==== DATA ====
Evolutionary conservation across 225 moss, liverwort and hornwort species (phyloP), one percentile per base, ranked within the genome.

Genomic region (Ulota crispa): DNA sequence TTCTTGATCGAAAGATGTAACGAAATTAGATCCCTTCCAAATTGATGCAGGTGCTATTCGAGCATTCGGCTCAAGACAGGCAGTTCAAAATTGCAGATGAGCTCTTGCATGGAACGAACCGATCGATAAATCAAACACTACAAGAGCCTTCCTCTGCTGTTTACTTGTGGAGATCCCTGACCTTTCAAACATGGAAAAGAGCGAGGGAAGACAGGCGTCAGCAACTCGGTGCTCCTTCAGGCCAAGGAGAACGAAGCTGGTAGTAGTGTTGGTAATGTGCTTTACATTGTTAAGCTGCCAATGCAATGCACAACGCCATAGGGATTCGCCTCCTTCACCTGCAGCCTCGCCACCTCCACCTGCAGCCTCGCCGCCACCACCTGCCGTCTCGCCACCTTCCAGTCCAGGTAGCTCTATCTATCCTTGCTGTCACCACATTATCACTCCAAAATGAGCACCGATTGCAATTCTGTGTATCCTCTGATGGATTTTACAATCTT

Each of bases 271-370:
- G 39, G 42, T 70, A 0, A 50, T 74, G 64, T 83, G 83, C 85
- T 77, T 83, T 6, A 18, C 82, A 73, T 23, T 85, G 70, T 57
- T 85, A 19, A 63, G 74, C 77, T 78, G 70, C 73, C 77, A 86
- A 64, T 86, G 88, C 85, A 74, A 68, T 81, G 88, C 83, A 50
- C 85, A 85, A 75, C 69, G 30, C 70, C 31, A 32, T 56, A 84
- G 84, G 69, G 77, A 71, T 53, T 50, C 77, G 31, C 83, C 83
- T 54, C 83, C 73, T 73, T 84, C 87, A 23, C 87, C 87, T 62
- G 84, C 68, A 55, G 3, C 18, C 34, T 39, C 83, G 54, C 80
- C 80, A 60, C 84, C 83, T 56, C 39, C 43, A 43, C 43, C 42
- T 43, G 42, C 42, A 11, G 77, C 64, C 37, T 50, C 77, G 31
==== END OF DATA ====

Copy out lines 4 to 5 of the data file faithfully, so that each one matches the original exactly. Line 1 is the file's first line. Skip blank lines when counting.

- G 39, G 42, T 70, A 0, A 50, T 74, G 64, T 83, G 83, C 85
- T 77, T 83, T 6, A 18, C 82, A 73, T 23, T 85, G 70, T 57